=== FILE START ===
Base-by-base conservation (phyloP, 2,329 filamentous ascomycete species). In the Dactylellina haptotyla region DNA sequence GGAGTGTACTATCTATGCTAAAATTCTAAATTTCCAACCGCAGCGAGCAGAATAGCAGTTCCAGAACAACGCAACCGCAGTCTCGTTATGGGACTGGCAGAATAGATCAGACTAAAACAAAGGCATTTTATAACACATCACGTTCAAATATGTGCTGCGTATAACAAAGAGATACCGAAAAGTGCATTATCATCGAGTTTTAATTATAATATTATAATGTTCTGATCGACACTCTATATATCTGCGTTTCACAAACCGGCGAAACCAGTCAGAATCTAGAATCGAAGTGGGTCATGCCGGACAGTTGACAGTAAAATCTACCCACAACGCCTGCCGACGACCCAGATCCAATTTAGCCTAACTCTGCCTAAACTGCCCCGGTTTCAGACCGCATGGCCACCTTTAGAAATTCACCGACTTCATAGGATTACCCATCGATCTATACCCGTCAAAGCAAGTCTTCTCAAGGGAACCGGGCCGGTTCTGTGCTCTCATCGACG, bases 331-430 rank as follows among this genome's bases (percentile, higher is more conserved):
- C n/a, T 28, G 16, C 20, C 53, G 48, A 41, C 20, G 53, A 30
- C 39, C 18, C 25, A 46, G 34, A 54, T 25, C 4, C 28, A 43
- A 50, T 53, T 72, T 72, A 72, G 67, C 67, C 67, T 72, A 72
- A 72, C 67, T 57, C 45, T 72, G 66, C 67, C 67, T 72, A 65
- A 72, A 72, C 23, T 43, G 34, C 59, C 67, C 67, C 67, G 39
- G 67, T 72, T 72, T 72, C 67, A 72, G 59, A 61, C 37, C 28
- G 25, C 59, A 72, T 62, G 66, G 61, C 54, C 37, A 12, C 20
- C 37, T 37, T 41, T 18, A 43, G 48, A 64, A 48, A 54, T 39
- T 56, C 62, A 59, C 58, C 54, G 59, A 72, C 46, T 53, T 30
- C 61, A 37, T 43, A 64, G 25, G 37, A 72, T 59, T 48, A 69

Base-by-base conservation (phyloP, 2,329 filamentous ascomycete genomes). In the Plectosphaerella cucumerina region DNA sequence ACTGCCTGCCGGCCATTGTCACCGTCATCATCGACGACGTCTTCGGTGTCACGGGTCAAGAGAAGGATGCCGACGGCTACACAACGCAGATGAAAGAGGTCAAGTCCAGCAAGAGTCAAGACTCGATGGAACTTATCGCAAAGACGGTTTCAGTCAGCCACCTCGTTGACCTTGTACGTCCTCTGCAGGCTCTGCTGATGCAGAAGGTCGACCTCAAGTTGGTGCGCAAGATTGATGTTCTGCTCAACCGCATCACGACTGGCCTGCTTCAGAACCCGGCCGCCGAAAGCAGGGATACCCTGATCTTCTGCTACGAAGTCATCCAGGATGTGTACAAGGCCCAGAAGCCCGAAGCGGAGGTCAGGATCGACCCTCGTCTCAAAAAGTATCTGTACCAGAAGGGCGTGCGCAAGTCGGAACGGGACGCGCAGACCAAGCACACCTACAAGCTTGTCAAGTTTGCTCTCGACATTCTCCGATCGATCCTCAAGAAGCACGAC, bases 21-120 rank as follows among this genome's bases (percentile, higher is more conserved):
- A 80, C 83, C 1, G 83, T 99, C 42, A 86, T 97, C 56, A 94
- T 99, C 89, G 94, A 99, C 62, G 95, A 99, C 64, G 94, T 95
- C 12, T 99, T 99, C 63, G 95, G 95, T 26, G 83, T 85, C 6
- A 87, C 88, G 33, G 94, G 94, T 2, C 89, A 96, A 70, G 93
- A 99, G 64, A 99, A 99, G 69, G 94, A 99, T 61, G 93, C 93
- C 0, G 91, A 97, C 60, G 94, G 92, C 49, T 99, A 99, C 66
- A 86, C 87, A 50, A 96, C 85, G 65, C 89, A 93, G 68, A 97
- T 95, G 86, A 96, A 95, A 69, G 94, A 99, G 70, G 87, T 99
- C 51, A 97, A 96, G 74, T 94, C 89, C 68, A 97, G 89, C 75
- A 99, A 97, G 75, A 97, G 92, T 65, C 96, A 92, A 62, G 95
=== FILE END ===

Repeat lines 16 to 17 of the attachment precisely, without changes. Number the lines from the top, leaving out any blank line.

- A 87, C 88, G 33, G 94, G 94, T 2, C 89, A 96, A 70, G 93
- A 99, G 64, A 99, A 99, G 69, G 94, A 99, T 61, G 93, C 93